Master Haworth, in:

(1) Savings Advice Limited (2) Zinc Consumer Limited –v- EDF Energy Customers PLC [2017] EWHC B1 (Costs)

found that factual statements as to the amount of costs used in mediations could be used in subsequent assessment proceedings.

I can see why that might be just in the circumstances of that case, but once someone can decide what is and what is not privileged, lay parties may well clam up, or choose to use it as an excuse to go to trial.

It’s clear from

Farm Assist Ltd v DEFRA (No.1) [2008] EWHC 3079 (TCC)

that not only do the parties to a mediation have privilege between themselves, but the mediator also has privilege, and therefore it could be argued that even if the parties litigate or agree to a disclosure the mediator would have to agree or be joined in.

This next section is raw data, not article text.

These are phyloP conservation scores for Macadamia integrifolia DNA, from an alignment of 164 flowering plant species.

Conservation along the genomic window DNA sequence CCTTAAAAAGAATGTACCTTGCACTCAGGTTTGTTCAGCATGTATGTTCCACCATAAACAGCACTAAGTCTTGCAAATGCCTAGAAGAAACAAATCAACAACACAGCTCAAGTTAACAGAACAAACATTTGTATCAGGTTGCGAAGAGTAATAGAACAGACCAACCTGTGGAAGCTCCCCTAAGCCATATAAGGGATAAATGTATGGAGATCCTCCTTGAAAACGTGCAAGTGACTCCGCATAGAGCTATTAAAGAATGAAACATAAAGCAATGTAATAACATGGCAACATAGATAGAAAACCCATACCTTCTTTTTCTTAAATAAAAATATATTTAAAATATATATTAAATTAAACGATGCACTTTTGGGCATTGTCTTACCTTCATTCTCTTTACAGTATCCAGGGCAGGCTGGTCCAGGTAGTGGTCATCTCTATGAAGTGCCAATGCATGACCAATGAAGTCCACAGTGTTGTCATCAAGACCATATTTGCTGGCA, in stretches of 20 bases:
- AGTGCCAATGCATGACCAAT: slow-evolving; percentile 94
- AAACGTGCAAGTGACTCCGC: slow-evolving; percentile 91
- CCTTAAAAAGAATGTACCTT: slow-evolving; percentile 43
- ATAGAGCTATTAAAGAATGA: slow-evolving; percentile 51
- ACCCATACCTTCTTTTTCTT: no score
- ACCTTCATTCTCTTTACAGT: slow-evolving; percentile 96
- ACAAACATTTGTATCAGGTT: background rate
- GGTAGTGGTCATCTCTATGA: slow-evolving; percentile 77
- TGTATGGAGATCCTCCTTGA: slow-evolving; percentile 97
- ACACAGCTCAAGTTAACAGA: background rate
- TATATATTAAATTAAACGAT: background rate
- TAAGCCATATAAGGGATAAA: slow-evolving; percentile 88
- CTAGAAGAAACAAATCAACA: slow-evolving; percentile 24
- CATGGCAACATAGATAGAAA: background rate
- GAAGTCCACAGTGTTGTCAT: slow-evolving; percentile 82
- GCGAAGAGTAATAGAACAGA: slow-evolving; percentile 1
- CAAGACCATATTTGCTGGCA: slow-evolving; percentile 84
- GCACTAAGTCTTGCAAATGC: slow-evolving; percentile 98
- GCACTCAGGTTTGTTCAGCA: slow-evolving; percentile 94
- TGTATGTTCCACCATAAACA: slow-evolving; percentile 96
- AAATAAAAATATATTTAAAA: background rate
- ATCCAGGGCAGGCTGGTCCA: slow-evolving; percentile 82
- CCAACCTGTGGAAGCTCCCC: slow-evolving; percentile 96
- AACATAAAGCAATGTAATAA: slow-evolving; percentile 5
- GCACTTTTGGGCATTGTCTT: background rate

Master Haworth also highlighted:

“at a mediation each party should be aware of each other’s costs at the beginning.”

which task is often achieved by the mediator.

I, and many other experienced mediators, use a demonstration known as “circles and squares” that sets out costs and risk at the beginning of the mediation. Whilst it’s not without controversy, it focuses the parties’ minds, and I as mediator destroy the demonstration at the end of the mediation it may be a good way forward.

For further information please contact:

This article is for general information purposes only and does not constitute legal or professional advice. It should not be used as a substitute for legal advice relating to your particular circumstances. Please note that the law may have changed since the date of this article.